Category Archives: The Good Guys

Endgame, the Premises: Derrick Jensen

Premise One:  Civilization is not and can never be sustainable.  This is especially true for industrial civilization.

Do you feel the rumblings?  Does your heart ache for something more simple, more free, more human, than what we have created?

I do.  Mine does.

Are you beginning to sense that something is not quite right?  Have you pinpointed the moment that your creativity, your wildness, your heart and soul and humanity, was co-opted?

I am.  I have.

Have you ever really thought about how this country became “ours”?  Does it make you uneasy and do you tell yourself that was a long time ago and we had nothing to do with it?  And then do you wonder about these wars we continue to fight?  Do you wonder about the people in Afghanistan and Iraq?  Do you comfort yourself by believing they are all terrorists, out to take our freedoms and our lifestyle, our manifested destiny?

Are you afraid to look, afraid to follow the crumbs back to their original source?  Is everything still working for you or is your home foreclosed, your job gone, your child hungry?  What will it take for you to see?

Is it beginning to occur to you that you, too, might get in the way of progress?  What if that is what you decided to do – get in the way of progress, before progress decides it for you?

Do you feel the rumblings?

 

Derrick Jensen

Derrick Jensen is a writer and environmentalist, a survivor of abuse, a man with a brilliant mind and a great, great love.  But most of all, in my mind, Derrick is a realist.  He’s unafraid to ask the questions that most of us would never consider asking and he’s unapologetic toward those who  make judgements uninformed.  Which is most of us by the way.  He’s been called, unfairly I think, the “violence guy” because he is not afraid to say that violence returned may be the only thing that will work to reclaim our world from the powers that have overtaken it.

Following are the first two paragraphs from Derrick’s book, “A Language Older Than Words”:

“There is a language older by far and deeper than words.  It is the language of bodies, of body on body, wind on snow, rain on trees, wave on stone.  It is the language of dream, gesture, symbol, memory.  We have forgotten this language.  We do not even remember that it exists.’

In order for us to maintain our way of living, we must, in a broad sense, tell lies to each other, and especially to ourselves.  It is not necessary that the lies be particularly believable.  The lies act as barriers to truth.  These barriers to truth are necessary because without them many deplorable acts would become impossibilities.  Truth must at all costs be avoided.  When we do allow self-evident truths to percolate past our defenses and into our consciousness, they are treated like so many hand-grenades rolling across the dance floor of an improbably macabre party.  We try to stay out of harm’s way, afraid they will go off, shatter our delusions, and leave us exposed to what we have done to the world and to ourselves, exposed as the hollow people we have become.  And so we avoid these truths, these self-evident truths, and continue the dance of world destruction.”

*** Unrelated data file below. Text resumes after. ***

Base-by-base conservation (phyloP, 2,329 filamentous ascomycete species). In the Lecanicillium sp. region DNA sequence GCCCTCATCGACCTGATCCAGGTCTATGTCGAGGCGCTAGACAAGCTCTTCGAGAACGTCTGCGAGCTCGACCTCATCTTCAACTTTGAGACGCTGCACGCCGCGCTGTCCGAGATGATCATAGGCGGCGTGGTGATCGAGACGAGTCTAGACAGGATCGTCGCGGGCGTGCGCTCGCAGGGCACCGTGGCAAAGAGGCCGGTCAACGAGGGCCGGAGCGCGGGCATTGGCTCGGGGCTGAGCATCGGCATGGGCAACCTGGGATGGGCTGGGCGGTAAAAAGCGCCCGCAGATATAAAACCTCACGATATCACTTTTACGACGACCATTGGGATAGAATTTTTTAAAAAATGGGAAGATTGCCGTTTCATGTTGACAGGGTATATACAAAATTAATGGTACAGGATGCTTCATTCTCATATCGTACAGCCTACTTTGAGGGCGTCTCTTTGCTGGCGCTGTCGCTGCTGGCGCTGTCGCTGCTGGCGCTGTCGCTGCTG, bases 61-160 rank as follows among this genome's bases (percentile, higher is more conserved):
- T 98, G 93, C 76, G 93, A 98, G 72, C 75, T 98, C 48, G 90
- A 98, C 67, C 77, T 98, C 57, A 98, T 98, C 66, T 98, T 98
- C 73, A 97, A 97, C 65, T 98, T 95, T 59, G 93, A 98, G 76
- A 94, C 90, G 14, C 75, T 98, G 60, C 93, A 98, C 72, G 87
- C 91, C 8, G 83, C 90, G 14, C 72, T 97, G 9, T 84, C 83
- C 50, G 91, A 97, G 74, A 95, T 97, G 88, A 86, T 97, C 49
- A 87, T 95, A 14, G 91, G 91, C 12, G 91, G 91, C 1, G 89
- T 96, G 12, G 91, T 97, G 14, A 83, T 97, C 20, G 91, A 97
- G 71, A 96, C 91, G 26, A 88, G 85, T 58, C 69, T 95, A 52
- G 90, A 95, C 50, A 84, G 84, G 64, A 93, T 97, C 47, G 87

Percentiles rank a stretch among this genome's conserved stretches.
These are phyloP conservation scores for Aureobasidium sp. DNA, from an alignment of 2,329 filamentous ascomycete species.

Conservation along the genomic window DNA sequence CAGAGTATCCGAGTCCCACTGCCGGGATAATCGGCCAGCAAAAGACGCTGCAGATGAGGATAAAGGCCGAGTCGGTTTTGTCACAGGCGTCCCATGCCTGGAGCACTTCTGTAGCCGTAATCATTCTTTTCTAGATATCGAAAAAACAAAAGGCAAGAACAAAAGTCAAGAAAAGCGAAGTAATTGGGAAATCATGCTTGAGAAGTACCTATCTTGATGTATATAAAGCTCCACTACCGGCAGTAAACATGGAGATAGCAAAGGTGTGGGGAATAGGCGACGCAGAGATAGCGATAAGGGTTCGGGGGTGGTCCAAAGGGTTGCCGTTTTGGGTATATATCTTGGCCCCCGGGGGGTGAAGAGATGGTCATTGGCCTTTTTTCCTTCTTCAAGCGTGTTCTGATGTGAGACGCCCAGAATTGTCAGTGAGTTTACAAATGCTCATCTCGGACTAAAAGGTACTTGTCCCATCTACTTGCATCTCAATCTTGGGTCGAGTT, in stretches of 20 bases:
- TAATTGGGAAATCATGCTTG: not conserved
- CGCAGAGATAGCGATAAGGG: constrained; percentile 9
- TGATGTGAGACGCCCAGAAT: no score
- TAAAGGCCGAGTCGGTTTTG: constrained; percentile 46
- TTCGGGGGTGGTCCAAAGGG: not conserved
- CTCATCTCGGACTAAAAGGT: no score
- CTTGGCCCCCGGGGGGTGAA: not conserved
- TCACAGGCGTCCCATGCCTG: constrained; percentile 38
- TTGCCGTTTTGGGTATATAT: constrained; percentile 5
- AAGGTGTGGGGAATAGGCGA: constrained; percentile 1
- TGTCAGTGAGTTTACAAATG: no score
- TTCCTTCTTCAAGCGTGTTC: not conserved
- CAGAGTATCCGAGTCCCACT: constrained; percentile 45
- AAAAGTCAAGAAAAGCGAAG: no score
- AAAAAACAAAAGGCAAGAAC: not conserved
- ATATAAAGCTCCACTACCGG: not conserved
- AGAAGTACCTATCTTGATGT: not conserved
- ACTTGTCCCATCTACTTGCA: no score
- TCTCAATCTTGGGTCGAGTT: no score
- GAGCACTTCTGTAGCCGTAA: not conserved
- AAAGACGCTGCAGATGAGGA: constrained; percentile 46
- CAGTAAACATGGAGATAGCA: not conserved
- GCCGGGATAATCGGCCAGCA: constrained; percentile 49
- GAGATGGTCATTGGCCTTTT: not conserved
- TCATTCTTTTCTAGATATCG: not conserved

Derrick’s writing, his fearlessness in questioning the assumptions by which we have all come to live, and his ability to pry truth out of the delusions that frame our world are at once courageous and terrifying, wound and balm.

Read him if you dare.

Seed Savers Exchange

Ninety-eight percent of seeds sold in the United States are now sold by Monsanto.  Of course, they won’t be labeled as Monsanto seeds, they’ll be sold under the names American Seeds, Inc., Johnny’s, Cooks and Territorial, among others.  It’s a pretty safe bet that if you’re not sure it’s not a Monsanto seed, it’s a Monsanto seed.

I noticed recently they’re getting on the heirloom bandwagon by offering their own versions of heirloom seeds, but I wouldn’t trust them as far as I could throw a John Deere tractor.

Seed Savers Exchange (SSE) was founded in 1975 by Kent Whealy and Diane Ott Whealy after Diane’s terminally ill grandfather entrusted them with garden seeds that his parents had brought from Bavaria.

Their mission is to save the world’s diverse but endangered garden heritage for future generations.  SSE has more than 13,000 members who collect, maintain and distribute heirloom vegetable varieties as well as heirloom trees and fruit trees, and even endangered farm animals like White Park cattle.

Purchasing seeds through Seed Savers Exchange ensures the heritage and viability of the product.  And, so far, Monsanto hasn’t gotten their very grubby hands on these seeds.  Let’s keep it that way.

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